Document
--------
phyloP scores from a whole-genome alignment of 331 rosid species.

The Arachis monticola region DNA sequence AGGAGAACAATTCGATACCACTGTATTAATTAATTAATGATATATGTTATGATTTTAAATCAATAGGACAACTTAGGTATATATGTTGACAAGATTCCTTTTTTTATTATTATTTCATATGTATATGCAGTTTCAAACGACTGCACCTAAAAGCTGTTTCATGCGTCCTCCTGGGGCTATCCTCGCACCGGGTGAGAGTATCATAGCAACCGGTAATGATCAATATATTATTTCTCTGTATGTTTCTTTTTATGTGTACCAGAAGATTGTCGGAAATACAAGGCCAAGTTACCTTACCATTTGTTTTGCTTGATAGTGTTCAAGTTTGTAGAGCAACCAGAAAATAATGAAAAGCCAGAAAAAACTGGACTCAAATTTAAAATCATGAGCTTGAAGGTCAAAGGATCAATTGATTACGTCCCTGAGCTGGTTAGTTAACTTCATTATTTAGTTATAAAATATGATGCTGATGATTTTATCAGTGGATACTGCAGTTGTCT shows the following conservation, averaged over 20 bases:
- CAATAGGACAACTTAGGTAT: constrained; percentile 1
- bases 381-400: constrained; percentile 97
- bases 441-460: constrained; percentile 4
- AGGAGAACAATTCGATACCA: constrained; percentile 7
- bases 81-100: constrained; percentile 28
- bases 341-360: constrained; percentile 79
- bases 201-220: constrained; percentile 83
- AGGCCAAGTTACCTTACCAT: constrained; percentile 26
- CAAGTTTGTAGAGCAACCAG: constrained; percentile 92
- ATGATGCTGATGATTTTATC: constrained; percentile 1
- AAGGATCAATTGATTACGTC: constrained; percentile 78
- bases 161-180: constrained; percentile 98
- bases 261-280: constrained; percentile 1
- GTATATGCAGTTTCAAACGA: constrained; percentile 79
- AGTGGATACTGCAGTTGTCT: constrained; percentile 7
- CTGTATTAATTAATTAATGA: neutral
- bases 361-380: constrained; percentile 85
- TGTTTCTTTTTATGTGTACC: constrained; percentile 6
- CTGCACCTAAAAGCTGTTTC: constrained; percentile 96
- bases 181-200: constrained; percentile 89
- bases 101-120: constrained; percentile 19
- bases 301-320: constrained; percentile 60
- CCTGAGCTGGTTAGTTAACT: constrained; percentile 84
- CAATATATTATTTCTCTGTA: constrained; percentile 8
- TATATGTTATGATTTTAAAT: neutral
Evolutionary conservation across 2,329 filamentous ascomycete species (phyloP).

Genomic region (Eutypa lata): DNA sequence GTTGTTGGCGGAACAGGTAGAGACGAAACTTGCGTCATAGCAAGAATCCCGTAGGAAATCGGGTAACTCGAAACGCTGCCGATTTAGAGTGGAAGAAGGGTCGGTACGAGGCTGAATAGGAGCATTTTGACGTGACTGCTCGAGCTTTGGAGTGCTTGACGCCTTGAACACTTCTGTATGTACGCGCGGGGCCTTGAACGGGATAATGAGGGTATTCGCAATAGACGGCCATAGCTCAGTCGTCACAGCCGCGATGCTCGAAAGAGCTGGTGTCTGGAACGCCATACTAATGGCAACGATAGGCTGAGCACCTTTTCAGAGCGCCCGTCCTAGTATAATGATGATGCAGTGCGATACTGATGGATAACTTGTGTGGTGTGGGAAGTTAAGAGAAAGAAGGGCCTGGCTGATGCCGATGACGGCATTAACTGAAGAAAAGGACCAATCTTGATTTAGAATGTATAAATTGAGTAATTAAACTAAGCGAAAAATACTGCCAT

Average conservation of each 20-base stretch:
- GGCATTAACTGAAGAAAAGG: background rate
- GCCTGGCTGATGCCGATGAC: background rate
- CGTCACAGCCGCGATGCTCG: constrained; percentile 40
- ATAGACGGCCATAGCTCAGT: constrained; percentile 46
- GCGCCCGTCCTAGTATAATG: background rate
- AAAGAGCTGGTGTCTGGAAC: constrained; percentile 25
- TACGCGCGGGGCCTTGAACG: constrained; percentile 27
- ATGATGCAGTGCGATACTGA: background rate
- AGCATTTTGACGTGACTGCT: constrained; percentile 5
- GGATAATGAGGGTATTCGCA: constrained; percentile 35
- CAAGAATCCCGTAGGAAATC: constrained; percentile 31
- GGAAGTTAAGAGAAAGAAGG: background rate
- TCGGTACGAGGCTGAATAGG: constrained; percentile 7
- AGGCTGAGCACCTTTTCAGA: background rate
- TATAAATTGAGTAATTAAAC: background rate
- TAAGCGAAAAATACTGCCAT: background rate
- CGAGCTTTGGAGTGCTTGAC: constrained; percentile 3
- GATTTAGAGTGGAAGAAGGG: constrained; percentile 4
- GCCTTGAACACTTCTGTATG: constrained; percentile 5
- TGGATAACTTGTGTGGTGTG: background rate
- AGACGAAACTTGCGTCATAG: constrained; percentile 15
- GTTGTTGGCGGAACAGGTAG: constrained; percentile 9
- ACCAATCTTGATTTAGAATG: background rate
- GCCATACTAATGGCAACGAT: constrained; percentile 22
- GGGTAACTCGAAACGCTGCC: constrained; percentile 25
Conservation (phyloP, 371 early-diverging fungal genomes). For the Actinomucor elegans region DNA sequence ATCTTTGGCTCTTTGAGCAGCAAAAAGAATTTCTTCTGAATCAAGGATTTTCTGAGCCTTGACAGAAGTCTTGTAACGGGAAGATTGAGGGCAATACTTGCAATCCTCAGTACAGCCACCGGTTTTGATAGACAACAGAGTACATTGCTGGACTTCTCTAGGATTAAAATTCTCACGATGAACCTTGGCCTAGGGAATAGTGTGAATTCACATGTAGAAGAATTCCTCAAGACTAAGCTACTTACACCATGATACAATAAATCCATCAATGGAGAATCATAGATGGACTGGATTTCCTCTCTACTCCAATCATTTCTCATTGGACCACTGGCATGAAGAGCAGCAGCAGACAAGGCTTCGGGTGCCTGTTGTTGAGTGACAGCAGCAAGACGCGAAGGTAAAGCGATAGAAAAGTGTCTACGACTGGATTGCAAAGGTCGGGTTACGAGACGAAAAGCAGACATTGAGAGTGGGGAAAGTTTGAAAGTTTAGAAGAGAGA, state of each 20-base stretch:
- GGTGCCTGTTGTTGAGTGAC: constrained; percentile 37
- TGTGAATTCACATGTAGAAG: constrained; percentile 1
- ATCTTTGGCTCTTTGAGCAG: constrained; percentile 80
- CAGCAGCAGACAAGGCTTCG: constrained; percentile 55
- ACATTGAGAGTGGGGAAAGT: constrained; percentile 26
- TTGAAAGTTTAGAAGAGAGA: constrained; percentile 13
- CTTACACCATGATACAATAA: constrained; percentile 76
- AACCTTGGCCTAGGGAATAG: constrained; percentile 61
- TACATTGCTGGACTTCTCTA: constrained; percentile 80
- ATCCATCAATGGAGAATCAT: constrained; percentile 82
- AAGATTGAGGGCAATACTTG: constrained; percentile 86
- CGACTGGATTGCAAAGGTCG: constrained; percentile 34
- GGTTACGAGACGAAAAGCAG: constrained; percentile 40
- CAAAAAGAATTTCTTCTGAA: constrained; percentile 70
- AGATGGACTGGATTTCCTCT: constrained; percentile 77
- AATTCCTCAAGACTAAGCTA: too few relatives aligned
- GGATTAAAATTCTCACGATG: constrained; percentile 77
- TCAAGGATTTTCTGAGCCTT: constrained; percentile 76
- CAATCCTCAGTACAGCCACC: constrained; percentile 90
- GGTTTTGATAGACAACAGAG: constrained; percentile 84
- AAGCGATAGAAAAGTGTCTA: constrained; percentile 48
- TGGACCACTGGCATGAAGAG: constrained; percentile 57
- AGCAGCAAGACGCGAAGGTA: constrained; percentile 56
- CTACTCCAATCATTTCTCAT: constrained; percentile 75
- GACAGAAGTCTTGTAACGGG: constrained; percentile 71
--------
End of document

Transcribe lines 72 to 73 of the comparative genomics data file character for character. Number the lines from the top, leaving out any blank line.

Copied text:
- AATTCCTCAAGACTAAGCTA: too few relatives aligned
- GGATTAAAATTCTCACGATG: constrained; percentile 77